Additional features include USB outlets for charging, a 43-inch carry bag, a four-hour run time at its brightest, and a guarantee to lighten up your night.
Whether it’s keeping your beer cold or breakfast ready, it’s hard to have a complete camping trip without a cooler. Used to secure food overnight, keep ice in an otherwise remote location, or drinks fresh, coolers are an essential part of any good outdoor experience. Forgetting a cooler can mean losing easily spoiled food or allowing animals to access your supply.
There are four main factors to look at when selecting a cooler for your camping trip.
- Size: can’t hold everything you need to and then some? Can it hold ice, cold packs, and the food and drink you need together and still close properly/
- Security: as with any storage device, it’s important to have a failsafe mechanism to prevent curious creatures from delving into your stash. What kind of retention devices does the cooler come with, and what aftermarket products can you add to it?
- Mobility: is it easily transportable even when fully loaded?
- Temperature: can it retain its temperature even amidst warm fronts and sunny days?
An additional but not necessary feature to consider is a drainage port. Eventually, that ice will melt, and there will be moisture inside of it, so does the cooler have the ability to drain without being tipped upright?
With a price tag big enough to turn most budget-conscious campers away, the tundra 75 hard cooler is worth every cent. A bear-proof design that can handle even the most aggressive of animals, this cooler is ready for everything nature can throw at it and still keep your ice frozen for days. Built for land and sea, the Rotomolded lining creates a tough exterior and a cold interior.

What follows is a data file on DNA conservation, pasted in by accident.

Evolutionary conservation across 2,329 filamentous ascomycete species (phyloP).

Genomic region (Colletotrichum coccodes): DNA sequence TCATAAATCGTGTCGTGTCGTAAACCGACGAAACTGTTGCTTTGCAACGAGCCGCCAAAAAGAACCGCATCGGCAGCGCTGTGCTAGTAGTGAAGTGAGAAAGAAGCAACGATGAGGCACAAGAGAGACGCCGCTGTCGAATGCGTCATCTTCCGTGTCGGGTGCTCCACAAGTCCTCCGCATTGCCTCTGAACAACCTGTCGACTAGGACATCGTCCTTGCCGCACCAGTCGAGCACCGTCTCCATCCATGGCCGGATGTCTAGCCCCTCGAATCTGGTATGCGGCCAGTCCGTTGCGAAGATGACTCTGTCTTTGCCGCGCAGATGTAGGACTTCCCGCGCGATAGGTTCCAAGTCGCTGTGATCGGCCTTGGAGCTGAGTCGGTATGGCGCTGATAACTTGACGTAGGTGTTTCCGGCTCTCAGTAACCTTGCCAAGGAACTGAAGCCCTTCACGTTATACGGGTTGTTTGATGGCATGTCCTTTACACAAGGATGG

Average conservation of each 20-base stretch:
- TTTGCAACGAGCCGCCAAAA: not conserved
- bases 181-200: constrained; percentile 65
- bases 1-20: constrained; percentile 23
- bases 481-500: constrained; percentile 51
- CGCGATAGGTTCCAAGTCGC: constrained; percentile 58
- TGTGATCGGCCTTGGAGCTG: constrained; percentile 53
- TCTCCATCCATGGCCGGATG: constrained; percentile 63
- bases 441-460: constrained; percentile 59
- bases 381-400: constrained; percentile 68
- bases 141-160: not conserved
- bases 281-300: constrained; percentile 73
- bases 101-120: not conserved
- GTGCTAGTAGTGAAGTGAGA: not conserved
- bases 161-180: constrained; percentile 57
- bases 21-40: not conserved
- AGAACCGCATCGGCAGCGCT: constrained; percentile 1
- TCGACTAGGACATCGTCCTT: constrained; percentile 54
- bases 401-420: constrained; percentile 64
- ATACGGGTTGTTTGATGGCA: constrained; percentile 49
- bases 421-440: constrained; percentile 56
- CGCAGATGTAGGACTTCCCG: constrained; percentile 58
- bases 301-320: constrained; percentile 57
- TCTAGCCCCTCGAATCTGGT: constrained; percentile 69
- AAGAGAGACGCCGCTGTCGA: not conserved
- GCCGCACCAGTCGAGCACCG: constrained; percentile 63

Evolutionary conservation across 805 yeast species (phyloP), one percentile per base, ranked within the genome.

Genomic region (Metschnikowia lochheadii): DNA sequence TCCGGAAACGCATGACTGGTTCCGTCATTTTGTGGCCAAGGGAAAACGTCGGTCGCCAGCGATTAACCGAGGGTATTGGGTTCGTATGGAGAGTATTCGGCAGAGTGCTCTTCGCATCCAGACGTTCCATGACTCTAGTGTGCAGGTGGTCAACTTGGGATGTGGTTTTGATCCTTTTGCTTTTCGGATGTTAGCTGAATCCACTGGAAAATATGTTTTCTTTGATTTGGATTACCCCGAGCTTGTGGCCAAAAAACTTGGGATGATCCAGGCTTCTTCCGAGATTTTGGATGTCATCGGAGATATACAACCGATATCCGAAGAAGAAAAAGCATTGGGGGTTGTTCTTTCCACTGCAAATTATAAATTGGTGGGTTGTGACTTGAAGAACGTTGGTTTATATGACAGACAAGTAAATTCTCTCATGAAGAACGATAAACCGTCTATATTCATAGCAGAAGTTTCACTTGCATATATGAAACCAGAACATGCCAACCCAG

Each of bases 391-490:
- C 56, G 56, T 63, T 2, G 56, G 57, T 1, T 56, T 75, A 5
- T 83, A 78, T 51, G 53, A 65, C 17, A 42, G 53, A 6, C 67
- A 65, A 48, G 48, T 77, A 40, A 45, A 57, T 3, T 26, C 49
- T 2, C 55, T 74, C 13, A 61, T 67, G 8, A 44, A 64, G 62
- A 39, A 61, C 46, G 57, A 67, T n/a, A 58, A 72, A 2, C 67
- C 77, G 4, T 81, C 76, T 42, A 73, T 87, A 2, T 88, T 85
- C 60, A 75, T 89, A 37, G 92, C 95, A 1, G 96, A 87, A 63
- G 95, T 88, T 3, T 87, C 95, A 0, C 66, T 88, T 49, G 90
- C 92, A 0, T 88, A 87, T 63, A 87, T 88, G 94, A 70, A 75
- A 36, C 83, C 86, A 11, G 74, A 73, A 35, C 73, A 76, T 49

Easily cleaned, an exciting feature about this yeti is that it can keep things warm if necessary. With a five-year warranty, this cooler weighs 34 pounds and comes with a rope handle on either side for carrying. Oh, did I mention it’s Bear Proof?
Just because you’re camping doesn’t mean you have to rough it. Oftentimes, campers will bring along blowup mattresses to provide the most comfortable of sleeping conditions in the outdoors. Even with a tarp laid out beneath the tent, acorns, rocks, and roots can’t find their way into the small of an unsuspecting camper’s back. The result is a poor night’s sleep and a cranky camper.
To prevent your camping trip from being one of insomnia, blowup mattresses are easily transportable, compact mattresses that inflate in a variety of ways. While some blow up from air compressors or mouths, there are a few that are self-inflating via a valve that regulates airflow.
When purchasing a blowup mattress, there are a few things to consider. How much does it weigh, what are the dimensions, and most importantly, how durable is it? Often, blowup mattresses not designed for the outdoors will be punctured on many of the rougher surfaces that present themselves in the outdoors. Personally, I’ve seen a jagged rock punch through a base pad and tent bottom to put a small hole in my blowup mattress.
Additionally, if three people are sharing a tent, but the mattress only accommodates two, the lone occupant of the ground may be the one to punch a hole in that mattress so all may partake in their misery. In other words, ensure it fits with the tent and can accommodate its occupants.
This lightweight, durable sleeping pad has everything you need for two people to get a good night’s sleep on rough ground. With body mapping technology that provides comfort and supports no matter the sleeping position, Klymit’s double Vie has an antimicrobial laminated exterior that prevents everything from bacterial growth to fungus from taking hold.